Aloe castanea

Author: Ivan Latti

Aloe castanea received the specific epithet of castanea for the eponymous colour designation, chestnut. The red-brown perianths have inner segments broader than the outer three free ones. The inner three anthers as well as the outer ones are in turn excerted.

Copious quantities of dark nectar, sticky and sweet, are produced. This is much valued by birds, as well as bees and other insect pollinators. The up to 1 m long, unbranched raceme with its characteristic graceful curve and upturned apex earned the plant the name of cat’s tail aloe. The inflorescence in picture has not this year reached its best size (Reynolds, 1974; Jeppe, 1969)

 

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Aloe castanea germinating in favourable

Photo: Jack Latti

Author: Ivan Latti

Aloe castanea germinating in favourable conditions

These Aloe castanea seedlings germinated from racemes with seed capsules left in a Magaliesberg garden. Moisture must have been sufficient, temperatures conducive, the seeds did not blow away, insects and birds did not eat them and dry leaf mulch was conveniently available when needed.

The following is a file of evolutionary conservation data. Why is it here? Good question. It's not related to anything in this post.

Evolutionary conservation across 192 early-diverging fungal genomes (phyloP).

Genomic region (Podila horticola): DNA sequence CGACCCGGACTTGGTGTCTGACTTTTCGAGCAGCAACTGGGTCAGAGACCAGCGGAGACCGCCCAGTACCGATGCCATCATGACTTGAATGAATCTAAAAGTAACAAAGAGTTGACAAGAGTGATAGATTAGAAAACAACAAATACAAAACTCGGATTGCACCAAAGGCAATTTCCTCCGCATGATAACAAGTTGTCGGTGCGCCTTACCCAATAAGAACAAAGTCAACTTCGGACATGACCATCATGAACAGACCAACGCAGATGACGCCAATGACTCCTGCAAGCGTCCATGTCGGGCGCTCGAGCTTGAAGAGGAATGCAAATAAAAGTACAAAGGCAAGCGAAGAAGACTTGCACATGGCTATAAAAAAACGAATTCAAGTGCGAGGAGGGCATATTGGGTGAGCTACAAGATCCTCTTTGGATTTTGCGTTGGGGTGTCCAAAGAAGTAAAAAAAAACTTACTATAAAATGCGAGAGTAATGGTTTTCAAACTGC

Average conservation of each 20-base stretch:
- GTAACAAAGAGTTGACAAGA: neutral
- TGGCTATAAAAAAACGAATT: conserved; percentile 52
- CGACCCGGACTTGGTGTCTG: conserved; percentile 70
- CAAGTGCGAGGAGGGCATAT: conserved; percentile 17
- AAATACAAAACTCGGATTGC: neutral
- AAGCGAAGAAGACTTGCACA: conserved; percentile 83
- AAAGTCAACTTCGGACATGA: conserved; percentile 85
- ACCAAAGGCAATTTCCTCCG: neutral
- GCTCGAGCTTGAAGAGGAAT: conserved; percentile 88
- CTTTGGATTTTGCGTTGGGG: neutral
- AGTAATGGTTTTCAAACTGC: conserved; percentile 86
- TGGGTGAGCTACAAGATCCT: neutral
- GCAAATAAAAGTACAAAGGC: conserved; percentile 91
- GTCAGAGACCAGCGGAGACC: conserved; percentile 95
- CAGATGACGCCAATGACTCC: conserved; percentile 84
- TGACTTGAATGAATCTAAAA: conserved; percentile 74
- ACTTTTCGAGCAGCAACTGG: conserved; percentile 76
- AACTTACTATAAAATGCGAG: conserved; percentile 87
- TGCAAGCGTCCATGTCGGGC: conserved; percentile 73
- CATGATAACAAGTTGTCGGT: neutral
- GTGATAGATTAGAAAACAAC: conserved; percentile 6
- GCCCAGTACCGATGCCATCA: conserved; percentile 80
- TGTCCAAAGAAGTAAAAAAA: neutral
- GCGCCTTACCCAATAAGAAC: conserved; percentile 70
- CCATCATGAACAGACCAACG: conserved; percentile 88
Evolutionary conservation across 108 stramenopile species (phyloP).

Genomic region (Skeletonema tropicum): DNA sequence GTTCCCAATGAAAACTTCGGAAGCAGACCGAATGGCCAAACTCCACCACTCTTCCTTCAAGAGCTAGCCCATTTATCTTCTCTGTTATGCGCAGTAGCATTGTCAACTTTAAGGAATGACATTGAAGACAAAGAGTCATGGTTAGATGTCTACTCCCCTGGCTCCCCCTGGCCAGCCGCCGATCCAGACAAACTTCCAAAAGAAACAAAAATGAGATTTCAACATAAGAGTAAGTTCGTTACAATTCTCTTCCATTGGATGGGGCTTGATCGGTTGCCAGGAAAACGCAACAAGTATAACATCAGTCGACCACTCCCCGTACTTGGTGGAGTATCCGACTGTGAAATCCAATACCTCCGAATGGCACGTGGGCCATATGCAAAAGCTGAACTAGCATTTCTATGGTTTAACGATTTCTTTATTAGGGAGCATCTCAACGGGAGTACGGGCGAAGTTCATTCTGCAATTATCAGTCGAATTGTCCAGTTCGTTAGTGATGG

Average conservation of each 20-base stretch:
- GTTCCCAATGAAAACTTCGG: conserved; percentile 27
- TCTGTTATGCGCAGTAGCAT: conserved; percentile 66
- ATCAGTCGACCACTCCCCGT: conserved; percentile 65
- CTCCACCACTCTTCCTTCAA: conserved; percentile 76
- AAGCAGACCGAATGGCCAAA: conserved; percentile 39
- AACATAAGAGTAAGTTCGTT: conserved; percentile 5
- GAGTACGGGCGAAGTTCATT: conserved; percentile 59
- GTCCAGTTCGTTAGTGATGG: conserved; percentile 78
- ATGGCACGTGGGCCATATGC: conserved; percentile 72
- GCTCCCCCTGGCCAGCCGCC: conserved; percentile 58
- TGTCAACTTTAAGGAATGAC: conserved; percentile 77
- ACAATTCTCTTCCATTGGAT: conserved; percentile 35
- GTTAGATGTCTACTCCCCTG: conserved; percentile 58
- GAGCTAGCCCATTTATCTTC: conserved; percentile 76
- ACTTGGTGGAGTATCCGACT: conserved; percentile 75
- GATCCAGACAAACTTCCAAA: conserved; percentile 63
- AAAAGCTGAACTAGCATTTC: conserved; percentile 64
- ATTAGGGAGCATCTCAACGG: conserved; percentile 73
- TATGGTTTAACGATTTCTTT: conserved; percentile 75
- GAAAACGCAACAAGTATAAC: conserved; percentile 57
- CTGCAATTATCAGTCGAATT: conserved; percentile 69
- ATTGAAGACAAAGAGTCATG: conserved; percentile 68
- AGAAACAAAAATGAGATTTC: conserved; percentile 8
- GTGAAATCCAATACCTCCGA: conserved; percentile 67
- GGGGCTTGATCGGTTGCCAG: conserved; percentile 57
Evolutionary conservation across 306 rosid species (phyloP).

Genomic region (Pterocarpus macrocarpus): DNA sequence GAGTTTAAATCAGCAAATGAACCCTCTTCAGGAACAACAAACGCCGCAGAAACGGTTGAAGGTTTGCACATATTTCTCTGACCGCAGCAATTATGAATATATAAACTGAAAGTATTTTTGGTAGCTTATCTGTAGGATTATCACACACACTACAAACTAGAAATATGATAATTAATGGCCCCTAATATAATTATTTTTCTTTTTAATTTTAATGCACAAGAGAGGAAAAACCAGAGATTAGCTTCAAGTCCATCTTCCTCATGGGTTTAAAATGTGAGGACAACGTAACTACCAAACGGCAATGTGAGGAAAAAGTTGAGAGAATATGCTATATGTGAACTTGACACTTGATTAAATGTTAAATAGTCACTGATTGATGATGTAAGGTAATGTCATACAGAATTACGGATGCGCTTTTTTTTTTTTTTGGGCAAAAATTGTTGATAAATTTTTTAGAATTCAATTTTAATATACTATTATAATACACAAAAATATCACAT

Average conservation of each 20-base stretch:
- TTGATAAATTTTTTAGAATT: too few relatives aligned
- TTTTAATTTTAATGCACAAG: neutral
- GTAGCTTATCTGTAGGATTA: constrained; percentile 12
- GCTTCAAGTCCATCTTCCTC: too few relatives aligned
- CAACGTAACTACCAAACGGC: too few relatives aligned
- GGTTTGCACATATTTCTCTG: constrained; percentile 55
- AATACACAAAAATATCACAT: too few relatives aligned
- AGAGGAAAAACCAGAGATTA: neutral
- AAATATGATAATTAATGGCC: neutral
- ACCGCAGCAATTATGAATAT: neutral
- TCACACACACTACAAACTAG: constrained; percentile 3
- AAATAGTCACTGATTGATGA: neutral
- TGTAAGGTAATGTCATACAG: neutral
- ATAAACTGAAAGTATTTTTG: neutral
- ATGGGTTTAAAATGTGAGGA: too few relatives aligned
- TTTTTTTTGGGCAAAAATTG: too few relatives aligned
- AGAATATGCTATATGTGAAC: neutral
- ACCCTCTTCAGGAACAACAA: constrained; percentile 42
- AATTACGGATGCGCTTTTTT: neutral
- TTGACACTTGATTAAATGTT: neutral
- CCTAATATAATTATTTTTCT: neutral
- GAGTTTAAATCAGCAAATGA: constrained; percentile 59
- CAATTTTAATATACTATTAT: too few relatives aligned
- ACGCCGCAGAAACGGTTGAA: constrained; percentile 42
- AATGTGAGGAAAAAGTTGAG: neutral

Whether they will all turn out to be pure A. castanea plants, remains to be seen as many other aloeflowers appearing concurrently in the neighbourhood could have contributed to hybridisation. Species known to have hybridised in nature with A. castanea include A. burgersfortensis, A. cryptopoda, A. davyana, now A. greatheadii var. davyana, A. globuligemma and A. marlothii. And these species are just the natural habitat neighbours normally sharing the same flowering season with A. castanea. Add to this the simultaneous (winter) flowering species in any large aloegarden and much could happen!

To grow this plant from seed is easy, but waiting for this kind of luck to happen spontaneously in the garden may involve much time (Reynolds, 1974).

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